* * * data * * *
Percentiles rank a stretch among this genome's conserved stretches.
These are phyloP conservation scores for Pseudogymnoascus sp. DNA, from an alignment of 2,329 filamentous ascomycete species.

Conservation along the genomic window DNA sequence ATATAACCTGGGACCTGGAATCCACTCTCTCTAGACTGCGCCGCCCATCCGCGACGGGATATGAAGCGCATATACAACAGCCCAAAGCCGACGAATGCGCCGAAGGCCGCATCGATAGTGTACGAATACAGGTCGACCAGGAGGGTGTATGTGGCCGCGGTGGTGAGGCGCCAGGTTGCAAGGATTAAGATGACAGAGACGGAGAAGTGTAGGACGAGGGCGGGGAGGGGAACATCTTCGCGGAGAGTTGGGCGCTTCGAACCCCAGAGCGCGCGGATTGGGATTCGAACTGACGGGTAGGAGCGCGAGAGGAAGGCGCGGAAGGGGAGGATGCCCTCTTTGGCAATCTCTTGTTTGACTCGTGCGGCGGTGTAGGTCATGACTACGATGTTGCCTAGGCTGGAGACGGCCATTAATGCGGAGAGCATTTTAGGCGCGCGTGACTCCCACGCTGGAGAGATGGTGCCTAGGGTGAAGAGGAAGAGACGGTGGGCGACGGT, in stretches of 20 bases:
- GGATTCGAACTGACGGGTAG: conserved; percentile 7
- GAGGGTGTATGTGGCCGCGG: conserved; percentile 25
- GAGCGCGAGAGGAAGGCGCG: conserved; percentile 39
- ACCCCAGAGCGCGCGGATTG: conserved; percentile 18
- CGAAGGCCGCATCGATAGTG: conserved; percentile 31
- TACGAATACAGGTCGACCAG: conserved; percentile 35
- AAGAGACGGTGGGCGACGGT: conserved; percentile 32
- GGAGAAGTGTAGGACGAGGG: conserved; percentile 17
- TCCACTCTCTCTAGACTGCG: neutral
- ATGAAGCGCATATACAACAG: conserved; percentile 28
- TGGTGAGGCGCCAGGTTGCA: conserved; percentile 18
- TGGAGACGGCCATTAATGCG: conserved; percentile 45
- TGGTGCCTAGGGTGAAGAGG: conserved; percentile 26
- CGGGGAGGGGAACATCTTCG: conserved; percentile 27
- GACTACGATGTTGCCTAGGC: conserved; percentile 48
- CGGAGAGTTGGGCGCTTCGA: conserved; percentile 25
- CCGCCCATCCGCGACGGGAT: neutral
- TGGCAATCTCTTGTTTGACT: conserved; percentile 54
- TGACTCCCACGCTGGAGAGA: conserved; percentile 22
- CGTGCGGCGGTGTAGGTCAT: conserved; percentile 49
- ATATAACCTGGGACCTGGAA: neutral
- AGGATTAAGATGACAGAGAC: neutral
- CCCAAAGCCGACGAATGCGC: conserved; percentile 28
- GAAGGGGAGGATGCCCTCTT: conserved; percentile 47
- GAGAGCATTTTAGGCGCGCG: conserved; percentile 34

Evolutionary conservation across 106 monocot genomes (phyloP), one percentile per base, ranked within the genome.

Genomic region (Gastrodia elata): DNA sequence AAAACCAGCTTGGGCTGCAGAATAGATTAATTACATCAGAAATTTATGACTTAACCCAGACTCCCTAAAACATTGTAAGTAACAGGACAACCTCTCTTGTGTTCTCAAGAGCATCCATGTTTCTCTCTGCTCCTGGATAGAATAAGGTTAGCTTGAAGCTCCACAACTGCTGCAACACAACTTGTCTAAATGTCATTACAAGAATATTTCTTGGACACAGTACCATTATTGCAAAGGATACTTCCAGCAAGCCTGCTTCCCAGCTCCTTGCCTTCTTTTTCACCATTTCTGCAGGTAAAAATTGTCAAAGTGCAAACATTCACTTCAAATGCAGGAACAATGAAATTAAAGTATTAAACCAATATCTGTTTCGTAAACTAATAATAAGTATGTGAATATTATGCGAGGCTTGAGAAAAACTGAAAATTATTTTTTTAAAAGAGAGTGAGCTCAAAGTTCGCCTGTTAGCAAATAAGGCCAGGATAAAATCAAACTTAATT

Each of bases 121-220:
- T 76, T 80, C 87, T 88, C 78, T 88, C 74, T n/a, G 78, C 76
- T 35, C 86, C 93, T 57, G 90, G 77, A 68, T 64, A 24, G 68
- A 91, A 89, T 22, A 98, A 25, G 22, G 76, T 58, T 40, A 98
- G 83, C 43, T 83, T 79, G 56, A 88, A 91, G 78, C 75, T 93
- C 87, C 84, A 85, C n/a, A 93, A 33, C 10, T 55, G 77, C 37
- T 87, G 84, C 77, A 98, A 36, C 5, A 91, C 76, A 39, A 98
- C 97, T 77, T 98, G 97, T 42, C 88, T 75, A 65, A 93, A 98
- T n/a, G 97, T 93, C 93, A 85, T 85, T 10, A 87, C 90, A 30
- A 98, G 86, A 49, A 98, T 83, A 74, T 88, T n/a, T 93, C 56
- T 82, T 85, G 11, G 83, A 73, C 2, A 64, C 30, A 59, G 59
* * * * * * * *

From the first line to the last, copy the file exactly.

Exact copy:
Percentiles rank a stretch among this genome's conserved stretches.
These are phyloP conservation scores for Pseudogymnoascus sp. DNA, from an alignment of 2,329 filamentous ascomycete species.

Conservation along the genomic window DNA sequence ATATAACCTGGGACCTGGAATCCACTCTCTCTAGACTGCGCCGCCCATCCGCGACGGGATATGAAGCGCATATACAACAGCCCAAAGCCGACGAATGCGCCGAAGGCCGCATCGATAGTGTACGAATACAGGTCGACCAGGAGGGTGTATGTGGCCGCGGTGGTGAGGCGCCAGGTTGCAAGGATTAAGATGACAGAGACGGAGAAGTGTAGGACGAGGGCGGGGAGGGGAACATCTTCGCGGAGAGTTGGGCGCTTCGAACCCCAGAGCGCGCGGATTGGGATTCGAACTGACGGGTAGGAGCGCGAGAGGAAGGCGCGGAAGGGGAGGATGCCCTCTTTGGCAATCTCTTGTTTGACTCGTGCGGCGGTGTAGGTCATGACTACGATGTTGCCTAGGCTGGAGACGGCCATTAATGCGGAGAGCATTTTAGGCGCGCGTGACTCCCACGCTGGAGAGATGGTGCCTAGGGTGAAGAGGAAGAGACGGTGGGCGACGGT, in stretches of 20 bases:
- GGATTCGAACTGACGGGTAG: conserved; percentile 7
- GAGGGTGTATGTGGCCGCGG: conserved; percentile 25
- GAGCGCGAGAGGAAGGCGCG: conserved; percentile 39
- ACCCCAGAGCGCGCGGATTG: conserved; percentile 18
- CGAAGGCCGCATCGATAGTG: conserved; percentile 31
- TACGAATACAGGTCGACCAG: conserved; percentile 35
- AAGAGACGGTGGGCGACGGT: conserved; percentile 32
- GGAGAAGTGTAGGACGAGGG: conserved; percentile 17
- TCCACTCTCTCTAGACTGCG: neutral
- ATGAAGCGCATATACAACAG: conserved; percentile 28
- TGGTGAGGCGCCAGGTTGCA: conserved; percentile 18
- TGGAGACGGCCATTAATGCG: conserved; percentile 45
- TGGTGCCTAGGGTGAAGAGG: conserved; percentile 26
- CGGGGAGGGGAACATCTTCG: conserved; percentile 27
- GACTACGATGTTGCCTAGGC: conserved; percentile 48
- CGGAGAGTTGGGCGCTTCGA: conserved; percentile 25
- CCGCCCATCCGCGACGGGAT: neutral
- TGGCAATCTCTTGTTTGACT: conserved; percentile 54
- TGACTCCCACGCTGGAGAGA: conserved; percentile 22
- CGTGCGGCGGTGTAGGTCAT: conserved; percentile 49
- ATATAACCTGGGACCTGGAA: neutral
- AGGATTAAGATGACAGAGAC: neutral
- CCCAAAGCCGACGAATGCGC: conserved; percentile 28
- GAAGGGGAGGATGCCCTCTT: conserved; percentile 47
- GAGAGCATTTTAGGCGCGCG: conserved; percentile 34

Evolutionary conservation across 106 monocot genomes (phyloP), one percentile per base, ranked within the genome.

Genomic region (Gastrodia elata): DNA sequence AAAACCAGCTTGGGCTGCAGAATAGATTAATTACATCAGAAATTTATGACTTAACCCAGACTCCCTAAAACATTGTAAGTAACAGGACAACCTCTCTTGTGTTCTCAAGAGCATCCATGTTTCTCTCTGCTCCTGGATAGAATAAGGTTAGCTTGAAGCTCCACAACTGCTGCAACACAACTTGTCTAAATGTCATTACAAGAATATTTCTTGGACACAGTACCATTATTGCAAAGGATACTTCCAGCAAGCCTGCTTCCCAGCTCCTTGCCTTCTTTTTCACCATTTCTGCAGGTAAAAATTGTCAAAGTGCAAACATTCACTTCAAATGCAGGAACAATGAAATTAAAGTATTAAACCAATATCTGTTTCGTAAACTAATAATAAGTATGTGAATATTATGCGAGGCTTGAGAAAAACTGAAAATTATTTTTTTAAAAGAGAGTGAGCTCAAAGTTCGCCTGTTAGCAAATAAGGCCAGGATAAAATCAAACTTAATT

Each of bases 121-220:
- T 76, T 80, C 87, T 88, C 78, T 88, C 74, T n/a, G 78, C 76
- T 35, C 86, C 93, T 57, G 90, G 77, A 68, T 64, A 24, G 68
- A 91, A 89, T 22, A 98, A 25, G 22, G 76, T 58, T 40, A 98
- G 83, C 43, T 83, T 79, G 56, A 88, A 91, G 78, C 75, T 93
- C 87, C 84, A 85, C n/a, A 93, A 33, C 10, T 55, G 77, C 37
- T 87, G 84, C 77, A 98, A 36, C 5, A 91, C 76, A 39, A 98
- C 97, T 77, T 98, G 97, T 42, C 88, T 75, A 65, A 93, A 98
- T n/a, G 97, T 93, C 93, A 85, T 85, T 10, A 87, C 90, A 30
- A 98, G 86, A 49, A 98, T 83, A 74, T 88, T n/a, T 93, C 56
- T 82, T 85, G 11, G 83, A 73, C 2, A 64, C 30, A 59, G 59